Carbon or Aluminum Handlebars?
There’s a reason why many pros still compete with aluminum handlebars
By Mon Garcia
Welcome back to another installment of Common Cents Cycling, a series dedicated to proving that cycling doesnt have to be as expensive as you think it could be. This time around, we’ll take a look at something a little less glamorous but one that all pros still use: aluminum handlebars. While handlebars made of carbon fiber have been around for more than a decade, we still see professional riders insisting on riding with aluminum handlebars. Let’s take a look at why.
Price. Off—or rather, still on—the shelf, aluminum handlebars are generally less expensive than their carbon counterparts. That is, unless you go with the trend of buying cheap, imitation carbon parts, in which case, just don’t, as I’ll explain later. Proper carbon handlebars can cost up to six times more expensive than common aluminum models. Locally, that translate to P1,500 to P3,000 for aluminum bars, and around P6,000 to P12,000 for carbon models. If you realize that you may have to replace your bars when you crash, those numbers add up.
Weight. The lure of expensive carbon handlebars, aside from bragging rights, is their supposed lighter weight, which, for a weightweenie like me, makes them quite irresistible. While true for most models, the lightest aluminum handlebars can match the weight of most mid-level carbon bars, and the lightest carbon models aren’t that much lighter usually because they still have to reinforce the design to be able to handle the stress and abuse of daily use. Think a difference of about 20 to 40 grams for the top-end aluminum bars versus top-end commercially available carbon ones. There are boutique brands that will push the limits of how light carbon bars can go, and the limits of your wallet as well. Want to know by how much? Here…
Safety. And here we get to the most important point and why professional cycling teams still use aluminum handlebars at the highest levels of competition. Carbon is a material that can be engineered and manufactured to be very light. It’s a great material for bike frames, which can distribute the stress over a large area, and can more readily show cracks and imperfections in the material. However, every serious cyclist knows how rough the sport can be on equipment and the handlebars are load-bearing components tied in to bike control. Failure of such a component will have disastrous results on the safety of the person. That extra level of safety is well worth the few grams of extra weight that an aluminum model has, in my opinion. Most professional athletes and mechanics agree, too. The fact that handlebars are usually covered with bar tape means you may not see small cracks that develop after a crash (or simply the bike falling over) and would not be able to tell if the bar needs replacing. Obviously, you should not ride with cracked bars.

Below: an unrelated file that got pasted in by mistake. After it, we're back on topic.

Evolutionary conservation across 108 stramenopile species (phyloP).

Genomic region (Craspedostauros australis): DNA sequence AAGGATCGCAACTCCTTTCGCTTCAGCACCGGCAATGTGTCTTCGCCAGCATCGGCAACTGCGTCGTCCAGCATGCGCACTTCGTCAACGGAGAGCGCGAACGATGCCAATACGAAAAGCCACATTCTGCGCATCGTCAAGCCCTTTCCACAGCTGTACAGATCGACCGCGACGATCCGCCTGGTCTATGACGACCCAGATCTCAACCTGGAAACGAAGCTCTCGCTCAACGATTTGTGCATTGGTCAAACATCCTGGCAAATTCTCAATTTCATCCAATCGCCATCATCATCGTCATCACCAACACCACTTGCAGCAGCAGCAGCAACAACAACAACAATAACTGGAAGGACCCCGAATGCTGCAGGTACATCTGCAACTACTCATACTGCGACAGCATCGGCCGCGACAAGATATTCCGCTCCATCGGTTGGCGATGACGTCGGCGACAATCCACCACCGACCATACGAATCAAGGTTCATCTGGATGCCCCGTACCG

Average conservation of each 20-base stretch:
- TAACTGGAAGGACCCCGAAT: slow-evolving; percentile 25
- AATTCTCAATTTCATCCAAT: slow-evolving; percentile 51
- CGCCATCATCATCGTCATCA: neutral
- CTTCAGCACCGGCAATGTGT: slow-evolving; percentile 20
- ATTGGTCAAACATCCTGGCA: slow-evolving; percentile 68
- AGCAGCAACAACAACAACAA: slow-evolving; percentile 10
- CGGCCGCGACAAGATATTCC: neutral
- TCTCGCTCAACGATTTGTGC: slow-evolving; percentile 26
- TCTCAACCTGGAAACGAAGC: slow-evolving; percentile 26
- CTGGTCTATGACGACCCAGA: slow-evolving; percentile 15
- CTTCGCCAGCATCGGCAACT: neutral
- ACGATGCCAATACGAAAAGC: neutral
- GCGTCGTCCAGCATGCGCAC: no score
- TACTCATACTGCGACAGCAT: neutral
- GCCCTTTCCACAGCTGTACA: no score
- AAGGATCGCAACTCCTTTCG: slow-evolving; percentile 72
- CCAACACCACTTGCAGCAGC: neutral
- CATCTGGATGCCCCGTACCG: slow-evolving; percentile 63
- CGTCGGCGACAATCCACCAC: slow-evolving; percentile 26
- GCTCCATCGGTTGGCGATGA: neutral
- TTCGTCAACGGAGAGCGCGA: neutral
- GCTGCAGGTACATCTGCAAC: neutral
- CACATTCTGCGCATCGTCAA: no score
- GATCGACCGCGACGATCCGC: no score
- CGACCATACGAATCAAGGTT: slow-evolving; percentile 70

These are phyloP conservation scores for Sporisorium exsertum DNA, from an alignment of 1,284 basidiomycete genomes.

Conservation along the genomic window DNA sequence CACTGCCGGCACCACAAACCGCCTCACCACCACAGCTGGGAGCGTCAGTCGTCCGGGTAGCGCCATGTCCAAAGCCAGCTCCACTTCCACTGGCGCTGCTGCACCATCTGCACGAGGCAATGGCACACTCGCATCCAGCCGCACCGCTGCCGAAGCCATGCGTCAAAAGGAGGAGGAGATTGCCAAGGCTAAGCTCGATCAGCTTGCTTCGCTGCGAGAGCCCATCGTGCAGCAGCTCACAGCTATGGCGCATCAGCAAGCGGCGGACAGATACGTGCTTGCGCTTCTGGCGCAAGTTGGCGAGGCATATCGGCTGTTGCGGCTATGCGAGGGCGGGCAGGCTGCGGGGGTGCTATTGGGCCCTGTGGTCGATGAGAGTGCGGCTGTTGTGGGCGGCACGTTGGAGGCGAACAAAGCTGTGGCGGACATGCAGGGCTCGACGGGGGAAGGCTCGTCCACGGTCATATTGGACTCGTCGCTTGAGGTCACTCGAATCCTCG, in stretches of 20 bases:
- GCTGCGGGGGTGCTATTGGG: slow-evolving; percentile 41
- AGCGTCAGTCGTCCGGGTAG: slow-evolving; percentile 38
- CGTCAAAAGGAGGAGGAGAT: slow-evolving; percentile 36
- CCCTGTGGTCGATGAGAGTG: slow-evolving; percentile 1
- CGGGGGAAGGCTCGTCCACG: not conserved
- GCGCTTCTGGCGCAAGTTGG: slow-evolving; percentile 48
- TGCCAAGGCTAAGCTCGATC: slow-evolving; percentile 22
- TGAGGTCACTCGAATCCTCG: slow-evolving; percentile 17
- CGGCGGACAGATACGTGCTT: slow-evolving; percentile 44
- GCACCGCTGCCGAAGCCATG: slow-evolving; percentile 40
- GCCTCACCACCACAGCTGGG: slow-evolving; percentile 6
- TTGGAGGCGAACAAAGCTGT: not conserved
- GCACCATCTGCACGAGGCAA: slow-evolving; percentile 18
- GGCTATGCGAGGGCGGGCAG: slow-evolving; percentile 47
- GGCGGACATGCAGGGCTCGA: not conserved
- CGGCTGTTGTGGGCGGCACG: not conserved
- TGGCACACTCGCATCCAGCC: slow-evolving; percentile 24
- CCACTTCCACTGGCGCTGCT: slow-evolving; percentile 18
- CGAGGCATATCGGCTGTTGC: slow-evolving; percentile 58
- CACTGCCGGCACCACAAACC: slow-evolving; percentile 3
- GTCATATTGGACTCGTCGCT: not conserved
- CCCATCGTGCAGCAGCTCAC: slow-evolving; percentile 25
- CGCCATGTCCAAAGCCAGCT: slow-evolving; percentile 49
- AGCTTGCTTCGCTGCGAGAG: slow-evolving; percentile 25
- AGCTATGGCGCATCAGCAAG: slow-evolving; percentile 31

Aerobar compatibility. Something to consider for triathletes and sportive riders who like to attach aero extensions to their bars: most super light carbon handlebars are actually not engineered to handle the stress of the aerobar clamp, and the full weight of your torso on the flat area of the bar tops. Sadly, some bike shops will not tell you this. They will let you buy their expensive carbon handlebar and willingly add aero extensions at the risk of your safety. Some people assume that by buying all the expensive stuff, they ensure durability. These high-end components are purpose-built and you risk your own safety if you don’t heed the manufacturer’s claims. Bike shop employees can sometimes forget. Like I said in a previous article, caveat emptor.
Skip expensive carbon handlebars and choose aluminum. You’ll be safer and be like the pros. Safety over bragging rights, guys. See you out on the corsa!
Common Cents Cycling is a series dedicated to reviewing cycling-related products that give great bang-for-the-buck and marginal utility.